The 2019 finding of USS Peary’s Propellers
Wed 20 Jul, 11:00 am - 1:30 pm
The 2019 finding of USS Peary‘s propellers and rewriting the story of the destroyer’s fighting finish in Darwin Harbour on 19 Feb 1942
The recent discovery in Darwin Harbour of the propellers of the fighting destroyer USS Peary has rewritten the story of the biggest air raid on Australian soil, the attack of the Japanese Navy on 19 February 1942.
Located around two kilometres from the wreck site of the rest of the ship, and complete with their drive shafts, the propellers lie in a debris field which may yet reveal other items from the destroyer. That the warship’s stern should have been forcefully separated when she was subject to a ferocious divebombing means the story of how the vessel sank needs reanalysing.
The Peary was one of the largest warships in Darwin on 19 February 1942. She was anchored a little under a mile from the main wharves, in the middle of the harbour, not far from the hospital ship Manunda and the coastal steamer Zealandia. The other warships present were the RAN sloops Swan and Warrego, and the corvettes Deloraine and Katoomba; the latter in the Australian Navy’s floating dock. Altogether, there were 57 vessels in the harbour that morning. All of the warships except Peary survived – a puzzle for which there have been a number of incomplete or unsatisfactory explanations. The discovery of the propellers, and Dr Lewis’s analysis for the NT Heritage department finally fits the puzzle together. Together with an explanation of the raid by 188 Imperial Japanese Navy aircraft from four carriers, this presentation will intrigue naval and maritime personnel as well as those seeking further answers to Australia’s evolving history of World War II.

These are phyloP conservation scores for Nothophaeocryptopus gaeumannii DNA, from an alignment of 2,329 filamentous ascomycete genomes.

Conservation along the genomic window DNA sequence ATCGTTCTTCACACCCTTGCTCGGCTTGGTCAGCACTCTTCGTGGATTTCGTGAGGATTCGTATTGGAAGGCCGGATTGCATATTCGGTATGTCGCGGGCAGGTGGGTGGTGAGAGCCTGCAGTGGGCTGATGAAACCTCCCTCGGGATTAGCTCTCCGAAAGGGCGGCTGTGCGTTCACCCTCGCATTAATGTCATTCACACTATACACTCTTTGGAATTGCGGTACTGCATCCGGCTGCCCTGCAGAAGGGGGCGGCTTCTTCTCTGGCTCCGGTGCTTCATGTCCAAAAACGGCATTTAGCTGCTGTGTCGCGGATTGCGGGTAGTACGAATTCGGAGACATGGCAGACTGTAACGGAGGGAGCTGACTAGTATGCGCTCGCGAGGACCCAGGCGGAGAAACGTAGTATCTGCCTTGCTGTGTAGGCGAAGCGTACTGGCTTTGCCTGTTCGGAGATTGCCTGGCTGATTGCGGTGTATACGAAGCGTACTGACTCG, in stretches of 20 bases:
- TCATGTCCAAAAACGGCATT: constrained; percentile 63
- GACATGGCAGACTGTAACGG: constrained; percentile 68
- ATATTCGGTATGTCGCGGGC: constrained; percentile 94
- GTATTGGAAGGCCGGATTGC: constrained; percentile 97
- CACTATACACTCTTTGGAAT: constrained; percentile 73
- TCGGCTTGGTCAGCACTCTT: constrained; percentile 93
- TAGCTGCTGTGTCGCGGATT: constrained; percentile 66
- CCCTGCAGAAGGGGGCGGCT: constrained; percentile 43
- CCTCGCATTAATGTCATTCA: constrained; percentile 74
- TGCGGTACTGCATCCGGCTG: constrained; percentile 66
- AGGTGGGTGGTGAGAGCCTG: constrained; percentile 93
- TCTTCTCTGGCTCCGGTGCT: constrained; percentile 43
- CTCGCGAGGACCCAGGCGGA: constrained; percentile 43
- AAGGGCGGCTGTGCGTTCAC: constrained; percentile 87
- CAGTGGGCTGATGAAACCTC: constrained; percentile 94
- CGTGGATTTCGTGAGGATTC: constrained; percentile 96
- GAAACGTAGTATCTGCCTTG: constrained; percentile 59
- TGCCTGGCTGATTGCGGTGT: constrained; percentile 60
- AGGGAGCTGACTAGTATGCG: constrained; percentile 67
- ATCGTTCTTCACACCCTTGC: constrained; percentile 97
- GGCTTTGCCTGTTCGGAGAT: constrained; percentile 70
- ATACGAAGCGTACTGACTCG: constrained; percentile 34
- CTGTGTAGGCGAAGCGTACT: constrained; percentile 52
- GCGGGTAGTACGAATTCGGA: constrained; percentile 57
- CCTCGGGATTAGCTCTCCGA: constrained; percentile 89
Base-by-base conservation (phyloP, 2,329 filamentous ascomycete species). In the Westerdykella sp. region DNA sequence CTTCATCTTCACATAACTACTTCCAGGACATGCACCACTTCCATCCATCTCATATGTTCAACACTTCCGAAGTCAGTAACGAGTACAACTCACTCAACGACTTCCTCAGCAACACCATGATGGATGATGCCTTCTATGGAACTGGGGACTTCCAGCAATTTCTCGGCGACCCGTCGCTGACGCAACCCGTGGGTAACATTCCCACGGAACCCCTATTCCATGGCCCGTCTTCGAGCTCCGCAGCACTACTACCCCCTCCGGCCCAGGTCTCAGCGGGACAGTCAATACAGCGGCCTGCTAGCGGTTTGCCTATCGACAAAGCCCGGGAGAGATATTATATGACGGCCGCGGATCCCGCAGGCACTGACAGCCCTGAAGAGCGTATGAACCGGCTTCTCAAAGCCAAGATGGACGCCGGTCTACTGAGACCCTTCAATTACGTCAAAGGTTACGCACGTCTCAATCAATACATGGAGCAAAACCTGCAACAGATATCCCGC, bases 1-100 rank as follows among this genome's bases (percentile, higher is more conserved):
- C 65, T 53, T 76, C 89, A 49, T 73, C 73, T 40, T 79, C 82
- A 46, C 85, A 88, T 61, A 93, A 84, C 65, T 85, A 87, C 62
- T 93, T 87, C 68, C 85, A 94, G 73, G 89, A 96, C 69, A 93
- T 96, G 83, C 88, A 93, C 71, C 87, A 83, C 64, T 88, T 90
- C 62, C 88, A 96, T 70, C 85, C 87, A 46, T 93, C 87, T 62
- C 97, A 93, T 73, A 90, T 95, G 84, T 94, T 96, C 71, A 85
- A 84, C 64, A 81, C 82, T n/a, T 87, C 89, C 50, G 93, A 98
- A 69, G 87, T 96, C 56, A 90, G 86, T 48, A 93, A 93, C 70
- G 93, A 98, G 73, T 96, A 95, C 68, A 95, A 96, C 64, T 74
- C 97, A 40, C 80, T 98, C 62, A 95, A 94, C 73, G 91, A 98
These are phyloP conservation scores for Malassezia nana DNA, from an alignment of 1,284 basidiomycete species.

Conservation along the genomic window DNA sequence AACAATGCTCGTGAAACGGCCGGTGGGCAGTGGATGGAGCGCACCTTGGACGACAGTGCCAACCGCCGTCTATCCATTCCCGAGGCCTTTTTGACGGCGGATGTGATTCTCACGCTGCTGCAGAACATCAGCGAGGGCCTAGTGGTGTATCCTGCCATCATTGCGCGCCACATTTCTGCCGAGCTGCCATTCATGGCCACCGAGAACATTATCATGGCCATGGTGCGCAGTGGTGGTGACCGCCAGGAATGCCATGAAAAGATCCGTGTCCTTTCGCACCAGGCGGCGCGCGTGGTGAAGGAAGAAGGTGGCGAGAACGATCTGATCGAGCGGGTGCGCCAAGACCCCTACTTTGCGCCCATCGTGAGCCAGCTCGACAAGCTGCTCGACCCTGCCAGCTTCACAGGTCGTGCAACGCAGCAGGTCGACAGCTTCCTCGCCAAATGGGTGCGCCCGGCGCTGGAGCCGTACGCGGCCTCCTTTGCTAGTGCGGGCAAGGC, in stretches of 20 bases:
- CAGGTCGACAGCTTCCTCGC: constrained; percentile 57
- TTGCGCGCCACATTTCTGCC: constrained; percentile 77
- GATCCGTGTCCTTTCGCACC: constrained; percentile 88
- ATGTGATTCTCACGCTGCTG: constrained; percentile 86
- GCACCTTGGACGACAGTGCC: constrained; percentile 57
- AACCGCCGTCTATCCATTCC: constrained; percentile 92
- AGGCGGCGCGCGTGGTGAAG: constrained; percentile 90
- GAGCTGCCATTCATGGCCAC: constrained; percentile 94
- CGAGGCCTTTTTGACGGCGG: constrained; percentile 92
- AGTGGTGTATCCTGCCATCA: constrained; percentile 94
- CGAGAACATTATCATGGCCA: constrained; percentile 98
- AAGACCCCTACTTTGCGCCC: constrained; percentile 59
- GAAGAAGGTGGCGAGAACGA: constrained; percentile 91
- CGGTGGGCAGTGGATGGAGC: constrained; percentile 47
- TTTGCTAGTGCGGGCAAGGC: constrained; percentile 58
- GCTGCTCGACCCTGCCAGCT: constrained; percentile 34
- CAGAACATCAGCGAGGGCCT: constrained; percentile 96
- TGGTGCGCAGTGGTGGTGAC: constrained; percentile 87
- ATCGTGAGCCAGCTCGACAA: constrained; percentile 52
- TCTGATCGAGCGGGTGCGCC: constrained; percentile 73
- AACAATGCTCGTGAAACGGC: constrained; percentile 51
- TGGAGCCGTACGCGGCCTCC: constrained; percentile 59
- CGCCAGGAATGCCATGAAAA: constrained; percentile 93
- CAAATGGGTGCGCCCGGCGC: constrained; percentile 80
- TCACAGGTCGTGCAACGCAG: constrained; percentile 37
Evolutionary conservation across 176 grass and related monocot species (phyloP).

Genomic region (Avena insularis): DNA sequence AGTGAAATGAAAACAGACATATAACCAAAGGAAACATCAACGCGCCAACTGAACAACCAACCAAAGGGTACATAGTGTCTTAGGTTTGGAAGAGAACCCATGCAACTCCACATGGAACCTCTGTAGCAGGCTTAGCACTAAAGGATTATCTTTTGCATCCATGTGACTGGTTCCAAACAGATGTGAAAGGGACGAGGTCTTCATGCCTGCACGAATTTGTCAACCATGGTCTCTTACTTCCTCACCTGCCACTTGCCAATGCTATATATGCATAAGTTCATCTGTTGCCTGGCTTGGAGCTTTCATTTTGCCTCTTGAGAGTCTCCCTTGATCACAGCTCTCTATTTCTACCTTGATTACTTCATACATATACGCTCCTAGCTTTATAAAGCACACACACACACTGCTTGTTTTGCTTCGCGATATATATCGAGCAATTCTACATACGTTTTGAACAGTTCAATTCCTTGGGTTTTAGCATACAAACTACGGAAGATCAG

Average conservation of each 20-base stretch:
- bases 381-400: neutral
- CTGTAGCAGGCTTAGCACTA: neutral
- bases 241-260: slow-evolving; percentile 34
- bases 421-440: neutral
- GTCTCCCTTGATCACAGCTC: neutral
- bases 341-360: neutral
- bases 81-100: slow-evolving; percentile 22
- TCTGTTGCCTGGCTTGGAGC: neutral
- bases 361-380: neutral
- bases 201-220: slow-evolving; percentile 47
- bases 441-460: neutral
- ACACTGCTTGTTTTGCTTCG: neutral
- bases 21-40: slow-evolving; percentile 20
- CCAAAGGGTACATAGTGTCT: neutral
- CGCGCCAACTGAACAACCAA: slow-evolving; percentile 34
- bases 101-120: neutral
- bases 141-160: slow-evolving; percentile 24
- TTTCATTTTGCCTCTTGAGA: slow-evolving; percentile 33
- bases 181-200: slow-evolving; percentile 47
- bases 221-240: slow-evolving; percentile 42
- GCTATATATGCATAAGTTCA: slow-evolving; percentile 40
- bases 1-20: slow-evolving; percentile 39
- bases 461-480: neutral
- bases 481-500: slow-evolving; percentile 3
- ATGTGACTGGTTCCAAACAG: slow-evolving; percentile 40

Presenter: Dr Tom Lewis OAM RAN (Rtd)
Tom Lewis has combined three interesting career paths to make him one of Australia’s foremost military historians. He has integrated a 20-year RAN track, primarily as an intelligence analyst, with high school teaching, and work as an historian. His 30-year writing career followed time as a journalist, with his first publication Wrecks in Darwin Waters, which was followed by an analysis in Darwin’s Submarine of the first successful submarine RAN action of WWII, resulting in the sinking of the I-124, which still lies outside Darwin today with her 80-man ship’s company. Zero Hour in Broome analysed the second biggest air raid on Australia, and The Submarine Six presented biographies of the six who had RAN submarines named after them; while Lethality in Combat, his most controversial work, analysed the realities of battlefield combat.
Carrier Attack, an extensive technical analysis of the first Darwin raid, revealed many unknown aspects of that assault, and Teddy Sheean VC chronicled not only the fight of this naval hero but the fight to get him the Victoria Cross he deserved. Tom’s most recent publications are The Empire Strikes South, an accounting of all Japanese air raids made in Northern Australia, showing the attacks were far more widespread than first thought, and Atomic Salvation: how the atomic bombs saved the lives of 30 million. His Order of Australia medal was presented for services to naval history.
Details: Time: 11:00am Wednesday 20th. July 2022 (Canberra, Melbourne, Sydney Time)
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